What drew me away from RPG in the last few years is the lack of an overworld map ! All the locations on the "map" seems connected together... you never feel like you are part of a larger world.

There is NO exploration whatsoever in new console RPGs. Go there, now do this, now go there and do this. There is never a time when you feel you have a big world to explore, find caves wander around in forest etc... like you did in the old FFs and DW.

In those games, when you had the chance to finally get a ship, I was so happy I could explore the seas and find places I couldn't go before...

I guess for me the best part of an RPG is exploration, and now these days the only place I can find this is on a PC RPG. But I don't like western RPGs... in general... so I am out of luck.

Stephane

carlcarlson
06-17-2008, 07:18 PM
There is NO exploration whatsoever in new console RPGs.

I take it you haven't played Oblivion?

TheDomesticInstitution
06-17-2008, 08:22 PM
What drew me away from RPG in the last few years is the lack of an overworld map ! All the locations on the "map" seems connected together... you never feel like you are part of a larger world.

There is NO exploration whatsoever in new console RPGs. Go there, now do this, now go there and do this. There is never a time when you feel you have a big world to explore, find caves wander around in forest etc... like you did in the old FFs and DW.

In those games, when you had the chance to finally get a ship, I was so happy I could explore the seas and find places I couldn't go before...

I guess for me the best part of an RPG is exploration, and now these days the only place I can find this is on a PC RPG. But I don't like western RPGs... in general... so I am out of luck.

Stephane

Are you sure you know what you're talking about? I'm no expert, but are FF games really ones you can explore to no end? I remember playing Mystic Quest on SNES, and thinking the game was pretty linear.


I take it you haven't played Oblivion?


Or Morrowind?

carlcarlson
06-17-2008, 08:52 PM
Are you sure you know what you're talking about? I'm no expert, but are FF games really ones you can explore to no end? I remember playing Mystic Quest on SNES, and thinking the game was pretty linear.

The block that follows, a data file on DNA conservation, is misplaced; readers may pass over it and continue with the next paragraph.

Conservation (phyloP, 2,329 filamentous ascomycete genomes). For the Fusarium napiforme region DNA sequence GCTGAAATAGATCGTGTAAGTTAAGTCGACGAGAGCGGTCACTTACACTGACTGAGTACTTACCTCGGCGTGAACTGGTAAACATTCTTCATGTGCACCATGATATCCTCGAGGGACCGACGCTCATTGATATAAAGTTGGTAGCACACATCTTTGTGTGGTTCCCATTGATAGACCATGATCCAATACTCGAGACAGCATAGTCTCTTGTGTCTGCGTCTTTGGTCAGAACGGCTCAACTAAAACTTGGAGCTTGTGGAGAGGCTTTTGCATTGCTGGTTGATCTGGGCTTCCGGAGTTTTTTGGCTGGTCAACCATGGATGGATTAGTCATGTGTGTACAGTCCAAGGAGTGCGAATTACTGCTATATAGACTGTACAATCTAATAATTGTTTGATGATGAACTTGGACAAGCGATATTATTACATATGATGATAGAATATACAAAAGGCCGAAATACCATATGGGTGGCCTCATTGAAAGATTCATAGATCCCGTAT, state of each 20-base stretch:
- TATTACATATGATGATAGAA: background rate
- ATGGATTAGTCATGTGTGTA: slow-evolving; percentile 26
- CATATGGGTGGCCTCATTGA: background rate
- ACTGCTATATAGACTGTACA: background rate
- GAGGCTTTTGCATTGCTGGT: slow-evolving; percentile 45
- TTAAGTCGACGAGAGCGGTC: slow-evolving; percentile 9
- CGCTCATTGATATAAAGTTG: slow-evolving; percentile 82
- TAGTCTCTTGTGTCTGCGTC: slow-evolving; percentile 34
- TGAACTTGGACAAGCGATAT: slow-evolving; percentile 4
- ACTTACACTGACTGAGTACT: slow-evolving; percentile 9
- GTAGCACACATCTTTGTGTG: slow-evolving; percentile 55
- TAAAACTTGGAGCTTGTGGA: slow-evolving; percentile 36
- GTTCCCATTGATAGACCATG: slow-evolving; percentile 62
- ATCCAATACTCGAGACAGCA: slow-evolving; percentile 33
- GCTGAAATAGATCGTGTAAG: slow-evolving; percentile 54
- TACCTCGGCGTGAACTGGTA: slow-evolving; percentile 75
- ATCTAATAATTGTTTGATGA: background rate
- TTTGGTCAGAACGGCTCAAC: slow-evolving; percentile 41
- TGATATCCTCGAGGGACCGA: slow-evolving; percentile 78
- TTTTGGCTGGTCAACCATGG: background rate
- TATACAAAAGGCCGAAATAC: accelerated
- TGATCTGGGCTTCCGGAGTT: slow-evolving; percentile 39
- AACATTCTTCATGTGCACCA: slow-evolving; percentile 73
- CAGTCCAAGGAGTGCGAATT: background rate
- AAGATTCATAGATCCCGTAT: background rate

To be fair, Mystic Quest is a bit of a black sheep when it comes to Final Fantasys. It's more of a stand-alone Square game than a Final Fantasy.

Jimid2
06-18-2008, 09:44 AM
I do like some classic RPG's, and I believe the point the OP brings up is a valid one. And agree that some RPG's are too long, which can be a good or bad thing. When you have a significant other, a house, a job, and kids (no kids for me yet), it gets hard to find 100+ hours to put into a game. I can do it but I really have to spread it out. My problem is I leave it for 7 months and have a hard to figuring out where I'm at when I get back.

I'm not a handheld gamer, so I really have no good opinion on this, but aren't there some simpler ones on the DS or GBA? I'm afraid the days of the simple RPG may be nigh though, as all the current gen consoles are obsessed with bigger and more is better. Except for the Wii maybe, but I don't know how many RPG's are on that one.
I love my GBA and PSP because they allow me to indulge in sprawling RPGs without having to find time to sit in front of a TV! The GBA has any number of good, old-style RPGs, including the aforementioned Fire Emblem games and the Golden Sun games, several Final Fantasies, etc... My PSP has been getting a lot of use with RPGs thanks to Custom Firmware and Sony's PSX emulation. I've played Final Fantasy V (fr. Anthology), FFVII, FFVIII, FFIX, Metal Gear Solid, Silent Hill and Resident Evil 2 on my PSP recently, as well as a couple great PSP-exclusive RPGs, like the wonderful Jean d'Arc, FFVII: Crisis Core and Valkyrie Profile Lenneth; I would have trouble getting through any of these games on a regular home console but having them on a handheld makes it easy to put in an hour or two a day on them (especially during my commute)... Great stuff! :)

b0ub0u
06-18-2008, 03:20 PM
I was talking about Japanese console RPGs, so Oblivion or Morrowind do not count.

I went through Xenosaga and such, and I felt that I never got the chance to explore, there is areas you can go but they are all conected, there is no world map.

Mason P.
06-18-2008, 04:25 PM
I want the ability to customize my party like FF1 or the Ulima series. To me that adds tottal replay value to the game. Furthermore, I would like to start with a full party. I hate this "Hey guy! Go find all of your teammates." crap that modern RPG's seem to have (or atleast the new ones i've tried).

appaws
06-20-2008, 01:49 PM
Not at all. Just have to remember what the spell names are for.
example: Crack, Crackle, Kacrackle = three levels of ice
Sizz, Sizzle, Kasizzle = three levels of fire



Snoop Dogg did the localization.

Mason P.
06-23-2008, 10:25 AM
Snoop Dogg did the localization.

Yea we need more Snoop Dog in more RPGS :)

Mason P.
08-13-2008, 09:23 AM
Bump for more opinions :)

Damaramu
08-13-2008, 01:13 PM
I'm an old school pen and paper RPG'er. That being said, I want character customization on the level of the Smackdown! wrestling games or Oblivion. I don't want to be stuck playing as pretty boy #1 or grizzled veteran #3. I want to see this kind of customization in a JRPG (yes, I own and have played Morrowind and Oblivion).